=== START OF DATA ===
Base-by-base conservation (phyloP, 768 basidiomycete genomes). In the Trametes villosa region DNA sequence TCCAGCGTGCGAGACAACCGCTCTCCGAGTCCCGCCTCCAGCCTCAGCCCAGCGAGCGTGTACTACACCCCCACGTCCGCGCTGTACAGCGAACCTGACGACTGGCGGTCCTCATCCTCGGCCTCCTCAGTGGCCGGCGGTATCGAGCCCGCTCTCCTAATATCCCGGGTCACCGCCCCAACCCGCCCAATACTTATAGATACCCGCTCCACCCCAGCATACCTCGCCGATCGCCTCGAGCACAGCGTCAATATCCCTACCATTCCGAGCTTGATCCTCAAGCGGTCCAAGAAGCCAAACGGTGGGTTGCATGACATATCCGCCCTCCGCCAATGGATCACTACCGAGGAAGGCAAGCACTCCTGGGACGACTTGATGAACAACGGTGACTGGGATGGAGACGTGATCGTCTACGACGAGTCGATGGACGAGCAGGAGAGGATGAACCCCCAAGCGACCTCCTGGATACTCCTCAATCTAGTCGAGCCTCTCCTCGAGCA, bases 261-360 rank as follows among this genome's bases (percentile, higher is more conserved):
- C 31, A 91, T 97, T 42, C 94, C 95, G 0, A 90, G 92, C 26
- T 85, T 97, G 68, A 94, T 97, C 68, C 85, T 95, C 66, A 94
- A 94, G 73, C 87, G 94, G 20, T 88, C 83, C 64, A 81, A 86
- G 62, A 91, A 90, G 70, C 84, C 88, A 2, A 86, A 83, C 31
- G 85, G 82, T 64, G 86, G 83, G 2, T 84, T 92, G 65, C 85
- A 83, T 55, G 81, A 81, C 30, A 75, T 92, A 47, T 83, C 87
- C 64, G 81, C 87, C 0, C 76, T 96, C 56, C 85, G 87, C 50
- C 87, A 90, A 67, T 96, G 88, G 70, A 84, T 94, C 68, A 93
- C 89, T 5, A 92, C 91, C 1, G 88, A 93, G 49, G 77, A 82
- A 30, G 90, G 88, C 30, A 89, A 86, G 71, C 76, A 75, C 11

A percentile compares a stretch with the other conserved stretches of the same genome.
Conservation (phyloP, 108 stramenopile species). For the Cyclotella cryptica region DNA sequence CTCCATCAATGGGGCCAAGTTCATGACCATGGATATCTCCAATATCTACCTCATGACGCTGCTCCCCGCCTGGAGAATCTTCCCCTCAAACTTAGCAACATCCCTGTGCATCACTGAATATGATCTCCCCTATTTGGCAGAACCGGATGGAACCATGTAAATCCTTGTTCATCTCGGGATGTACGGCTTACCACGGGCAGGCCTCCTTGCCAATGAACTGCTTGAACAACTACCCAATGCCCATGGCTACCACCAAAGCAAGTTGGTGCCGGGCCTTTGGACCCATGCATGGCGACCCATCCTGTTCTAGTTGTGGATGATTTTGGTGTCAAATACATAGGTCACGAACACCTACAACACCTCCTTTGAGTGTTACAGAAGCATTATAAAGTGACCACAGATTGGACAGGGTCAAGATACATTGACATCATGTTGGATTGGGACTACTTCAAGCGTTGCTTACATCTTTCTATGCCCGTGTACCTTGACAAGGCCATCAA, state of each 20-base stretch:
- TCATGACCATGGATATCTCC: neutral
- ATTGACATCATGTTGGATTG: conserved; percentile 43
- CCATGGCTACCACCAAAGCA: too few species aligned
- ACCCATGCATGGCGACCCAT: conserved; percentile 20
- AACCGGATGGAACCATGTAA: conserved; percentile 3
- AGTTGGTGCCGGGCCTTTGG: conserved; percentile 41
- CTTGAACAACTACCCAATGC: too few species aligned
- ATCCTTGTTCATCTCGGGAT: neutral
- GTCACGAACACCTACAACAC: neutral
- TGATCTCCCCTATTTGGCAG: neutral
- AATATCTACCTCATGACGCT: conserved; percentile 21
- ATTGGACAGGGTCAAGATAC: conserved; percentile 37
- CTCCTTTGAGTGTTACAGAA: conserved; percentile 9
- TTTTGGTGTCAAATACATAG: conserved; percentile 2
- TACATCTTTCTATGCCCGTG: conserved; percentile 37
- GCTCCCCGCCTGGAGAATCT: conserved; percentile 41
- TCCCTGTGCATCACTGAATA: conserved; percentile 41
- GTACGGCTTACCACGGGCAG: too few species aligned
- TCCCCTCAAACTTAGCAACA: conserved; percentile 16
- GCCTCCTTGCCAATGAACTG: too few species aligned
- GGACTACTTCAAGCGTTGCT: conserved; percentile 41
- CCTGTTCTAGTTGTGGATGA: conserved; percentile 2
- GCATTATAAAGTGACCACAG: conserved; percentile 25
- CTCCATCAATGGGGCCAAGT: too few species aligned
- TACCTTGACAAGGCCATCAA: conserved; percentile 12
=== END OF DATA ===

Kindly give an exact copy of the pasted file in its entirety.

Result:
Base-by-base conservation (phyloP, 768 basidiomycete genomes). In the Trametes villosa region DNA sequence TCCAGCGTGCGAGACAACCGCTCTCCGAGTCCCGCCTCCAGCCTCAGCCCAGCGAGCGTGTACTACACCCCCACGTCCGCGCTGTACAGCGAACCTGACGACTGGCGGTCCTCATCCTCGGCCTCCTCAGTGGCCGGCGGTATCGAGCCCGCTCTCCTAATATCCCGGGTCACCGCCCCAACCCGCCCAATACTTATAGATACCCGCTCCACCCCAGCATACCTCGCCGATCGCCTCGAGCACAGCGTCAATATCCCTACCATTCCGAGCTTGATCCTCAAGCGGTCCAAGAAGCCAAACGGTGGGTTGCATGACATATCCGCCCTCCGCCAATGGATCACTACCGAGGAAGGCAAGCACTCCTGGGACGACTTGATGAACAACGGTGACTGGGATGGAGACGTGATCGTCTACGACGAGTCGATGGACGAGCAGGAGAGGATGAACCCCCAAGCGACCTCCTGGATACTCCTCAATCTAGTCGAGCCTCTCCTCGAGCA, bases 261-360 rank as follows among this genome's bases (percentile, higher is more conserved):
- C 31, A 91, T 97, T 42, C 94, C 95, G 0, A 90, G 92, C 26
- T 85, T 97, G 68, A 94, T 97, C 68, C 85, T 95, C 66, A 94
- A 94, G 73, C 87, G 94, G 20, T 88, C 83, C 64, A 81, A 86
- G 62, A 91, A 90, G 70, C 84, C 88, A 2, A 86, A 83, C 31
- G 85, G 82, T 64, G 86, G 83, G 2, T 84, T 92, G 65, C 85
- A 83, T 55, G 81, A 81, C 30, A 75, T 92, A 47, T 83, C 87
- C 64, G 81, C 87, C 0, C 76, T 96, C 56, C 85, G 87, C 50
- C 87, A 90, A 67, T 96, G 88, G 70, A 84, T 94, C 68, A 93
- C 89, T 5, A 92, C 91, C 1, G 88, A 93, G 49, G 77, A 82
- A 30, G 90, G 88, C 30, A 89, A 86, G 71, C 76, A 75, C 11

A percentile compares a stretch with the other conserved stretches of the same genome.
Conservation (phyloP, 108 stramenopile species). For the Cyclotella cryptica region DNA sequence CTCCATCAATGGGGCCAAGTTCATGACCATGGATATCTCCAATATCTACCTCATGACGCTGCTCCCCGCCTGGAGAATCTTCCCCTCAAACTTAGCAACATCCCTGTGCATCACTGAATATGATCTCCCCTATTTGGCAGAACCGGATGGAACCATGTAAATCCTTGTTCATCTCGGGATGTACGGCTTACCACGGGCAGGCCTCCTTGCCAATGAACTGCTTGAACAACTACCCAATGCCCATGGCTACCACCAAAGCAAGTTGGTGCCGGGCCTTTGGACCCATGCATGGCGACCCATCCTGTTCTAGTTGTGGATGATTTTGGTGTCAAATACATAGGTCACGAACACCTACAACACCTCCTTTGAGTGTTACAGAAGCATTATAAAGTGACCACAGATTGGACAGGGTCAAGATACATTGACATCATGTTGGATTGGGACTACTTCAAGCGTTGCTTACATCTTTCTATGCCCGTGTACCTTGACAAGGCCATCAA, state of each 20-base stretch:
- TCATGACCATGGATATCTCC: neutral
- ATTGACATCATGTTGGATTG: conserved; percentile 43
- CCATGGCTACCACCAAAGCA: too few species aligned
- ACCCATGCATGGCGACCCAT: conserved; percentile 20
- AACCGGATGGAACCATGTAA: conserved; percentile 3
- AGTTGGTGCCGGGCCTTTGG: conserved; percentile 41
- CTTGAACAACTACCCAATGC: too few species aligned
- ATCCTTGTTCATCTCGGGAT: neutral
- GTCACGAACACCTACAACAC: neutral
- TGATCTCCCCTATTTGGCAG: neutral
- AATATCTACCTCATGACGCT: conserved; percentile 21
- ATTGGACAGGGTCAAGATAC: conserved; percentile 37
- CTCCTTTGAGTGTTACAGAA: conserved; percentile 9
- TTTTGGTGTCAAATACATAG: conserved; percentile 2
- TACATCTTTCTATGCCCGTG: conserved; percentile 37
- GCTCCCCGCCTGGAGAATCT: conserved; percentile 41
- TCCCTGTGCATCACTGAATA: conserved; percentile 41
- GTACGGCTTACCACGGGCAG: too few species aligned
- TCCCCTCAAACTTAGCAACA: conserved; percentile 16
- GCCTCCTTGCCAATGAACTG: too few species aligned
- GGACTACTTCAAGCGTTGCT: conserved; percentile 41
- CCTGTTCTAGTTGTGGATGA: conserved; percentile 2
- GCATTATAAAGTGACCACAG: conserved; percentile 25
- CTCCATCAATGGGGCCAAGT: too few species aligned
- TACCTTGACAAGGCCATCAA: conserved; percentile 12